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  9. #9
    Refugee from the .com Array cbscreative's Avatar
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    Since the legal battle could be very expensive, I would go for the SEO approach to outrank him. I suspect if the competitor is lazy enough to try to steal your name to get ranked, he probably lacks the knowhow or stamina to counteract some good SEO. The best way to respond IMO is to bury him so deep that no one ever sees the site.
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  10. #10
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    Quote Originally Posted by cbscreative View Post
    I suspect if the competitor is lazy enough to try to steal your name to get ranked, he probably lacks the knowhow or stamina to counteract some good SEO.
    I think there are 3 assumptions in this quote that are likely wrong: that the competitor is lazy, that his intent is to "steal the name" and that he lacks the knowhow (or at least the resources of someone who does) to counteract good SEO.

    Well, I can't really comment on the lazy part, but from what I see of the competitor's website, I don't see a basis for assuming that he is trying to steal the name or lacks knowledge in SEO (or, more likely, has someone working with his website who does have an understanding of SEO).

    Let's see. If you were advising someone who wanted to attract business to his website and he ran a plumbing company in Waukesha, Wisconsin, what key words would you want to rank highly for? If you don't name "waukesha" and "plumbing" in your top 3 three key words, then I would probably not hire you for my SEO work. Ranking for the plumber's own name is secondary (or even lower) since he really wants to find someone looking for a plumber, not someone looking for him. The former is like using the yellow pages and the latter is like using the white pages of the phone book. Who wants to limit their marketing to people who are already looking for them?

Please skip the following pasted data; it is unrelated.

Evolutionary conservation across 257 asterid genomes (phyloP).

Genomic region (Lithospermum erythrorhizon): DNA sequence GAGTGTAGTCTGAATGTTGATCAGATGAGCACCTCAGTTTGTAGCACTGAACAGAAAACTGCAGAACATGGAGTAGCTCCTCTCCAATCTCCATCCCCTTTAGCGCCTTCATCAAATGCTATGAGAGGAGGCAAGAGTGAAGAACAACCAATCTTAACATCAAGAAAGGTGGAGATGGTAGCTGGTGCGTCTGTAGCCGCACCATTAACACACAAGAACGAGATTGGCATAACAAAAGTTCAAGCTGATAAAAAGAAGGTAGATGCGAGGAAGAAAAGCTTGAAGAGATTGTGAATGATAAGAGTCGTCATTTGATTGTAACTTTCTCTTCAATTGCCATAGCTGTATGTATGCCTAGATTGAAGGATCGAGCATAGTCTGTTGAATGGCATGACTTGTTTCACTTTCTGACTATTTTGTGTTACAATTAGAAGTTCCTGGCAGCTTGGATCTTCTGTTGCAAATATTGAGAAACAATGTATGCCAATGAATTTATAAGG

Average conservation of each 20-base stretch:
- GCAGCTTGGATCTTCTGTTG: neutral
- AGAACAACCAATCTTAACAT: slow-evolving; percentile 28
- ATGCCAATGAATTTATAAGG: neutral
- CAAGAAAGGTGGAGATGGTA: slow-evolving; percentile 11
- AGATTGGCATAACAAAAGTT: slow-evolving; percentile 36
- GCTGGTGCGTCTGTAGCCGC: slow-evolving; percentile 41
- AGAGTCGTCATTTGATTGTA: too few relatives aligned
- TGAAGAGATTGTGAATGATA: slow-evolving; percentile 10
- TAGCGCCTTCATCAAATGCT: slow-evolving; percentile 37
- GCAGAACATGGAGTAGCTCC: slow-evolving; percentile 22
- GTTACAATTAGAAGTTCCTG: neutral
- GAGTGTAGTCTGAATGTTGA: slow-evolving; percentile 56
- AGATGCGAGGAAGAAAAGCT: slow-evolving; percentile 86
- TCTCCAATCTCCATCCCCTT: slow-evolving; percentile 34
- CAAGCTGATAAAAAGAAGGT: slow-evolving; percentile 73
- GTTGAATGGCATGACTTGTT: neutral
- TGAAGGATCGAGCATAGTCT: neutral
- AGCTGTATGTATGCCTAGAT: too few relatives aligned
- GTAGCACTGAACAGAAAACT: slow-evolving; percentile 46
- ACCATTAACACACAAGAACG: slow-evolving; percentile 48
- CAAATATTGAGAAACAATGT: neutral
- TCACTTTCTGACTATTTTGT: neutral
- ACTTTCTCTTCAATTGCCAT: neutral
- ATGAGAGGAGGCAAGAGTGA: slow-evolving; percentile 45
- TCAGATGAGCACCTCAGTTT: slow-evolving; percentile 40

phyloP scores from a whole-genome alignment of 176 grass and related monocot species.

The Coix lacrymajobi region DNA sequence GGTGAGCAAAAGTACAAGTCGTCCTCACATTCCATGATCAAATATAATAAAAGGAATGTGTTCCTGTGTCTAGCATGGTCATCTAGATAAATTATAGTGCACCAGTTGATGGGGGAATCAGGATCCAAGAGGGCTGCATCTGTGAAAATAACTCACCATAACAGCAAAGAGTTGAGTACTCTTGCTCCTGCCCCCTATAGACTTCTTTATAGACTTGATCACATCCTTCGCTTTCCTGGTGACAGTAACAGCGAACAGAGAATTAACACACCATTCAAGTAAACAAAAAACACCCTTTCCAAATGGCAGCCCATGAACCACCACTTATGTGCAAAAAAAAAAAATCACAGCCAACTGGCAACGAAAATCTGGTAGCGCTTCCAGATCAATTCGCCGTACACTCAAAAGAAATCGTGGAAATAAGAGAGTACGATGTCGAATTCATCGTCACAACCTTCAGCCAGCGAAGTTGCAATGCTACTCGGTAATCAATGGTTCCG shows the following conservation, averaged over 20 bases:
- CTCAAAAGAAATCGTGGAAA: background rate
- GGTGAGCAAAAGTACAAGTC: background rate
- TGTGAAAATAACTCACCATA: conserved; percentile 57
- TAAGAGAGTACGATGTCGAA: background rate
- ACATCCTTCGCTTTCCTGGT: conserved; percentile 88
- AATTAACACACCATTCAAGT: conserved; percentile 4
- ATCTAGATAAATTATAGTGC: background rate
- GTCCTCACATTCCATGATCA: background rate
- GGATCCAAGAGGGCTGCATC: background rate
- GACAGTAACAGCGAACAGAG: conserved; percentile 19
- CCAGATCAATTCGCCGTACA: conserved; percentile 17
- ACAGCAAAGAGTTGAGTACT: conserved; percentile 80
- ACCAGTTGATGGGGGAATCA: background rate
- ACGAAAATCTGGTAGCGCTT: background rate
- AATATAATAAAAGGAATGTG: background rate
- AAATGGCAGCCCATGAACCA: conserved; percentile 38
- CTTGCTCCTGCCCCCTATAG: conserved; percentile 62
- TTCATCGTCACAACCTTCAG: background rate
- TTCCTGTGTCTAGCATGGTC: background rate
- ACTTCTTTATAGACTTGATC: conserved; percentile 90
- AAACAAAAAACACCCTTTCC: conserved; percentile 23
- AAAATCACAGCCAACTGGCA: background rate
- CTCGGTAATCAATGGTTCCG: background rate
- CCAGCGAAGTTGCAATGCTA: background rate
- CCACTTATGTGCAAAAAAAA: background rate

If your client's competitor had the foresight or luck to choose a name that had your client's top key words, would you completely cede those key words and choose key words that were much less relevant to your client's business, or would you try to still rank your client's website for the most appropriate key words?

    Now, if your client's key words are "waukesha" and "plumbing", what is one of the oldest and still best ways to let the search engines know what his site is about? The answer I see repeatedly and have done very well with is, "Get a domain name with the key words in it." If the .com is not available, the common recourse is to get a URL with another TLD.

    Next, for your client to rank well for his key words, one of the basic SEO rules is to put the key words in the page title. Why should a plumber in Waukesha not put the words "waukesha" and "plumbing" in the title of his home page?

    Looking at huggy's competitor's actual page, it seems he has done all the basic SEO steps. Following basic SEO steps is not stealing huggy's name. Huggy has a great business name for SEO purposes, but that does not give him exclusivity with respect to the words "waukesha" and "plumbing."

    I think trying to push huggy's competitor off the front page is the wrong approach and will be difficult to achieve. Huggy would be much better off concentrating his efforts on his own SEO to maintain his #1 ranking for his key words.